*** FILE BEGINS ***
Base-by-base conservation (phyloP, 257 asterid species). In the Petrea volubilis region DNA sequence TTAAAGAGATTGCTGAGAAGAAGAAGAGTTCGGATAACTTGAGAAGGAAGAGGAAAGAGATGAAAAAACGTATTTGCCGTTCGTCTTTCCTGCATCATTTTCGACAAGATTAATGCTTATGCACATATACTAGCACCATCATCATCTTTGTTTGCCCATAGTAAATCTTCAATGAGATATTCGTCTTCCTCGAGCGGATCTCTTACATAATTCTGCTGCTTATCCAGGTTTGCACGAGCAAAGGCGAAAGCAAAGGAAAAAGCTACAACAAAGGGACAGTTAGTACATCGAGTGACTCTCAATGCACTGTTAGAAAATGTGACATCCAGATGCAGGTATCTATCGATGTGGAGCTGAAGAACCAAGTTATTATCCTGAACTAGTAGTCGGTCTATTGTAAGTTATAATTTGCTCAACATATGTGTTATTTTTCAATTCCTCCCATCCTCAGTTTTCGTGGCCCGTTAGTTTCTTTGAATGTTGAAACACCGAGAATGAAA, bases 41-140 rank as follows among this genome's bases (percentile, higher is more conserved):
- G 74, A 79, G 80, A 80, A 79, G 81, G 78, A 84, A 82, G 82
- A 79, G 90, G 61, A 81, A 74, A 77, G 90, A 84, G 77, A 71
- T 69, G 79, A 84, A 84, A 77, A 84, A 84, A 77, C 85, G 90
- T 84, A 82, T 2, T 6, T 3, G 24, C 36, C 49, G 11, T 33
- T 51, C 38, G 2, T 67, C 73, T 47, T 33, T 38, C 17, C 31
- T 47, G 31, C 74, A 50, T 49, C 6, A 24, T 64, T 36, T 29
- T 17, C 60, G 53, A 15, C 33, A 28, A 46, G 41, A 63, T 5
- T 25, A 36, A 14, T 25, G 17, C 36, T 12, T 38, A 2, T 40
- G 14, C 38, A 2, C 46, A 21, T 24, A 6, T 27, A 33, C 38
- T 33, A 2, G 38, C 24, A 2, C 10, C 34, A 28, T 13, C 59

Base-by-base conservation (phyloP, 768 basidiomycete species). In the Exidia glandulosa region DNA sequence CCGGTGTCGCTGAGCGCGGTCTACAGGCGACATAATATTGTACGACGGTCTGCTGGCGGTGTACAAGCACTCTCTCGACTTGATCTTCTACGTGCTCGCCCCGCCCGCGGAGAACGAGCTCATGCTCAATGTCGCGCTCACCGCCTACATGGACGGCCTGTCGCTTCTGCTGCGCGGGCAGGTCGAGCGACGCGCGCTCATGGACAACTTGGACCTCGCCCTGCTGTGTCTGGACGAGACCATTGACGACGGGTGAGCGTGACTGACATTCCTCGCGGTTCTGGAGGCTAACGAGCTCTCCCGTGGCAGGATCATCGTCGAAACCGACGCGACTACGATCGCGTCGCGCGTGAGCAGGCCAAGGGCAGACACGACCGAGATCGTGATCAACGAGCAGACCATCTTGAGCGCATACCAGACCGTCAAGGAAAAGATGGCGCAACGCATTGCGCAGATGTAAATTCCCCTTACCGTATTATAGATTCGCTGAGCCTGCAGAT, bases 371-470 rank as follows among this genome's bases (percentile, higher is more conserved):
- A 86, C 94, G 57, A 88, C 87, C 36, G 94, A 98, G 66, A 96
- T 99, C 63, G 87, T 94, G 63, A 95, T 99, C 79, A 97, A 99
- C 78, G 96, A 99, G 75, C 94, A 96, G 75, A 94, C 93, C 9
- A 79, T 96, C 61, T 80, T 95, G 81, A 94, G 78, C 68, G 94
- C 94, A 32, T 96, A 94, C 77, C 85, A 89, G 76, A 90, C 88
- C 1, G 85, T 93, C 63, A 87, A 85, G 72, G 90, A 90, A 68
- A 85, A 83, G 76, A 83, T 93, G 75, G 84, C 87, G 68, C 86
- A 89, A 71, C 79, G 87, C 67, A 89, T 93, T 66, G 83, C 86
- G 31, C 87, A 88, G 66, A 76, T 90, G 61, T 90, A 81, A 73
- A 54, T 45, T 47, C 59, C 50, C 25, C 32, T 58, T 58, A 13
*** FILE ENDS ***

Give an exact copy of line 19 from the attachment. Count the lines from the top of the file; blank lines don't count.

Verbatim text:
- A 85, A 83, G 76, A 83, T 93, G 75, G 84, C 87, G 68, C 86